Somali Cat Temperament and Lifespan

If you are looking for a cat that would spend days lying on the couch, a window sill or in the house for the cat, the Somali breed is not for you. A distinctive feature of the Somali cat is its overactivity. They rarely sit still, love to be naughty, play and behave outrageously.

Somali cats are very friendly and sociable. Tender and delicate, they are ideal for families with children and animals.

Favorite cat's pastime is playing in the water with different toys. Every owner should know that their pet should have a lot of toys, otherwise it will play with household goods, and the personal things of owners.

The lifespan of this breed is 14-15 years.

How Much Does a Somali Cat Cost and Price Range

Somali cats cost from $300. An adult animal will cost several times more expensive, but the female even more $600-$1800.

This high cost is due to a small popularity of this breed. Quite a few breeders are engaged in breeding of Somali cats, and those who offer only purebred kittens with good pedigree and health.

Somali Cat Colors, Shedding, Full Size and Average Weight

The Somali has an elegant, athletic build that is medium in size. Legs are thin, with small, oval paws. Eyes can be green or amber, the richer colour the better. The ears are large, broad at the base with tassels at the tips. Hair thin, but very dense and soft, and a rich undercoat protects from the cold. Fur is not in regular intervals: in the shoulder blades, it is short enough, on the back is longer than, well, the lower part is very long. Somalis are commonly available in the four eumelanistic colours of Tawny, Cinnamon (sorrel), Blue and Fawn. The above four colours are also possible in a silver version. In silver colours, a particular gene inhibits the base coat colour, leaving the ticking on a white undercoat. Males tend to weigh in at 4 - 5 kg, females slightly smaller.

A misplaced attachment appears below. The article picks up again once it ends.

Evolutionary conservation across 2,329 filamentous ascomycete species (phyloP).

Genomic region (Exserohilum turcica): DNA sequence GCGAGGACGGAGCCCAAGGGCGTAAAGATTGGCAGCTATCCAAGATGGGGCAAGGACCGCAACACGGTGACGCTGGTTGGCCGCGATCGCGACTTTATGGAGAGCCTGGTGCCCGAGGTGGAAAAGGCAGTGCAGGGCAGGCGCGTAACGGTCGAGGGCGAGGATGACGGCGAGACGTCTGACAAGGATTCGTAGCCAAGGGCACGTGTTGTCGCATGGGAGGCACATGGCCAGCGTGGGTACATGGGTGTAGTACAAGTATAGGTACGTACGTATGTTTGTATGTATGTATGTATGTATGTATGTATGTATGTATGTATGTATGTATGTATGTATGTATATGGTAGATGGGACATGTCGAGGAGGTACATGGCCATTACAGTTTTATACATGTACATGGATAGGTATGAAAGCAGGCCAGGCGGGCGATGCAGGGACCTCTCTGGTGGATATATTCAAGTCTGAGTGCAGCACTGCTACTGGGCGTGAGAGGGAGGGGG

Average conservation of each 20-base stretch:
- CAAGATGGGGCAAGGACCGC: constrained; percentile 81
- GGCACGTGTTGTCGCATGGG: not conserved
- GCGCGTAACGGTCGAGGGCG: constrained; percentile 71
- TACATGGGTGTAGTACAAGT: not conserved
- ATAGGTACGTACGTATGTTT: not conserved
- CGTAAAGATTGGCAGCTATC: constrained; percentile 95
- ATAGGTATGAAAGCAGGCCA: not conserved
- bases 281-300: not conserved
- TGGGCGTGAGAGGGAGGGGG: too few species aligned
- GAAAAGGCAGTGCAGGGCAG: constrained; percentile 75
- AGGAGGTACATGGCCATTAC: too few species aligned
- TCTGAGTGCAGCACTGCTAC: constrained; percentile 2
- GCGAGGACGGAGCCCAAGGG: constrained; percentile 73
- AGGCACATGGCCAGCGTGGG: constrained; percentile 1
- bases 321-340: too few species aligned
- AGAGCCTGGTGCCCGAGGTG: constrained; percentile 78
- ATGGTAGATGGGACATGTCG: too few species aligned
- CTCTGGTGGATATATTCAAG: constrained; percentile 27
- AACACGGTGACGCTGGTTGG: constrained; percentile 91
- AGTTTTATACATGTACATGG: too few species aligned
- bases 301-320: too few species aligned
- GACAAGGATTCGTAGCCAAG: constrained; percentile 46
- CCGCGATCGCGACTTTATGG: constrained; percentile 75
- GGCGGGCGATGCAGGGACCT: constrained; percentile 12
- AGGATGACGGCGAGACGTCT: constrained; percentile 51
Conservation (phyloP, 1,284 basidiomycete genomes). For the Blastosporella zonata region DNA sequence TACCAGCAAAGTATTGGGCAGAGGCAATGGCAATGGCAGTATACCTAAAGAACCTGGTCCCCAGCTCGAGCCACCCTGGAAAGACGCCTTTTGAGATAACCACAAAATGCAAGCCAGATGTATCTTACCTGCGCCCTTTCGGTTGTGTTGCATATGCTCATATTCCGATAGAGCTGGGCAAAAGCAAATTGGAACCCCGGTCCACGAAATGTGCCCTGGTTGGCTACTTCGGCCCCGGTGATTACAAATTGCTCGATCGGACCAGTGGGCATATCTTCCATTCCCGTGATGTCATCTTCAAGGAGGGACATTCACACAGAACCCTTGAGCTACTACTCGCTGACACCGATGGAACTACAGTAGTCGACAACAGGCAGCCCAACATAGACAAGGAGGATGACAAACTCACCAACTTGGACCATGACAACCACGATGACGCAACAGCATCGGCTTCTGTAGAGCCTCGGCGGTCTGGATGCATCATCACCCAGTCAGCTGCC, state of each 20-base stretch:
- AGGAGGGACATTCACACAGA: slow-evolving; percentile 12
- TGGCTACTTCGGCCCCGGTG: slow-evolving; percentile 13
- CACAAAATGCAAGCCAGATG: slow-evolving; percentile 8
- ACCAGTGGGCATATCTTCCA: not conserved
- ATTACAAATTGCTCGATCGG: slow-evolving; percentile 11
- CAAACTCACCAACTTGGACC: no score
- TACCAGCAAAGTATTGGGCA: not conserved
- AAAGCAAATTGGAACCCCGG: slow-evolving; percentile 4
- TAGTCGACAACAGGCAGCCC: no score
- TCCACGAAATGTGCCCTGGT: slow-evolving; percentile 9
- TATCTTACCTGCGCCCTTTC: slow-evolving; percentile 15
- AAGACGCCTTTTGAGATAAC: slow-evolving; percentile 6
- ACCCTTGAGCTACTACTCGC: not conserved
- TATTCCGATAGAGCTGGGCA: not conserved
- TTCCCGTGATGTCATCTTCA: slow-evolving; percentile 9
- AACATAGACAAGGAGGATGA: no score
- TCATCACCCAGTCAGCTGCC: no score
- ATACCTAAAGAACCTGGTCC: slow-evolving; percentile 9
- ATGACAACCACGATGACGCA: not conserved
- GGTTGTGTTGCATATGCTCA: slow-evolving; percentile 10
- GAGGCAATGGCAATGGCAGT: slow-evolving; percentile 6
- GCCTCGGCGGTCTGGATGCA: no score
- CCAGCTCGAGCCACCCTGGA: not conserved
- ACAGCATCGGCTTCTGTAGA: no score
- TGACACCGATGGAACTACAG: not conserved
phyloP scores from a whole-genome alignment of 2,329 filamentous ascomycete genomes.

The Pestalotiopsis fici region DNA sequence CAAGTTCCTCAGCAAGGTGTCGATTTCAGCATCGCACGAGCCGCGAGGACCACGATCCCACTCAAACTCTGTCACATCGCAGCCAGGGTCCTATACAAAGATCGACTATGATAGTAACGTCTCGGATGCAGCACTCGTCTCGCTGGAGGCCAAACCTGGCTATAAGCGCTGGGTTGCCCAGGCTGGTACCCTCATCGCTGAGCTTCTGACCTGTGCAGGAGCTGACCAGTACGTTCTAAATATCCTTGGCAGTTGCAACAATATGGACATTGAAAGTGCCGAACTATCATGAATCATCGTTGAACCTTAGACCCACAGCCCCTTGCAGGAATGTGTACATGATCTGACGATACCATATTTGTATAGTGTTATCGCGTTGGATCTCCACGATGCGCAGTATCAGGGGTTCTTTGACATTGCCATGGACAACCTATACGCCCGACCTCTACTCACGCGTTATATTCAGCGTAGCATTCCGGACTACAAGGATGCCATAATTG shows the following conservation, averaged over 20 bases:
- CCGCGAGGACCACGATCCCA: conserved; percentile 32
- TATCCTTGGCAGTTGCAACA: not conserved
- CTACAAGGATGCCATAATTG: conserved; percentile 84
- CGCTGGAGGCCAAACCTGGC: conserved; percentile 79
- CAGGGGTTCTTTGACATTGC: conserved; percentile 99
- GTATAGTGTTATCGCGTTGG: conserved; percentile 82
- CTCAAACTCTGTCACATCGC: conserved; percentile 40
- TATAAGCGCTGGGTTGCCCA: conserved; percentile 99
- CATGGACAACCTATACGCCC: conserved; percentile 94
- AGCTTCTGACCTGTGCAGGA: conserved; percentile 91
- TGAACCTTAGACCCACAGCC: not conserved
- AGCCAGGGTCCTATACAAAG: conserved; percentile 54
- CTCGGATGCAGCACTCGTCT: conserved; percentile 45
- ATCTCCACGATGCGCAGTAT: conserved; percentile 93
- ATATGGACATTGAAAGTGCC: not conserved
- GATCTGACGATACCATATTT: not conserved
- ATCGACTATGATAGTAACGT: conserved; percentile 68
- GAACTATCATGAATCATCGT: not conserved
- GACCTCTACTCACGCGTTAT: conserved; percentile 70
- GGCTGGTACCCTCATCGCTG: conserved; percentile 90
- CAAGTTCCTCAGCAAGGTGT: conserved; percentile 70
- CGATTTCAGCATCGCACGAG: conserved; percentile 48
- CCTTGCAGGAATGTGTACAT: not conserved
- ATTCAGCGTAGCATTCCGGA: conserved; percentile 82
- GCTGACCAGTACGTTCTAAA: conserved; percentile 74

Somali Cat Breed Characteristics, Information and Facts

It is not determined the origin of the Somali breed. Some scientists believe that there was a genetic mutation, while others suggest that it is the result of interbreeding Abyssinian with some long-haired cat. Somalis first appeared in New Zealand, the United States US, Australia and Canada. Fighting for the purity of the Abyssinians, breeders hid fluffy kittens. In 1963, Canadian breeder Mary Mailing first introduced the long-haired Abyssinian society, and in 1965 the breed was officially registered. In 1972 in America it was founded a club of Somali fans.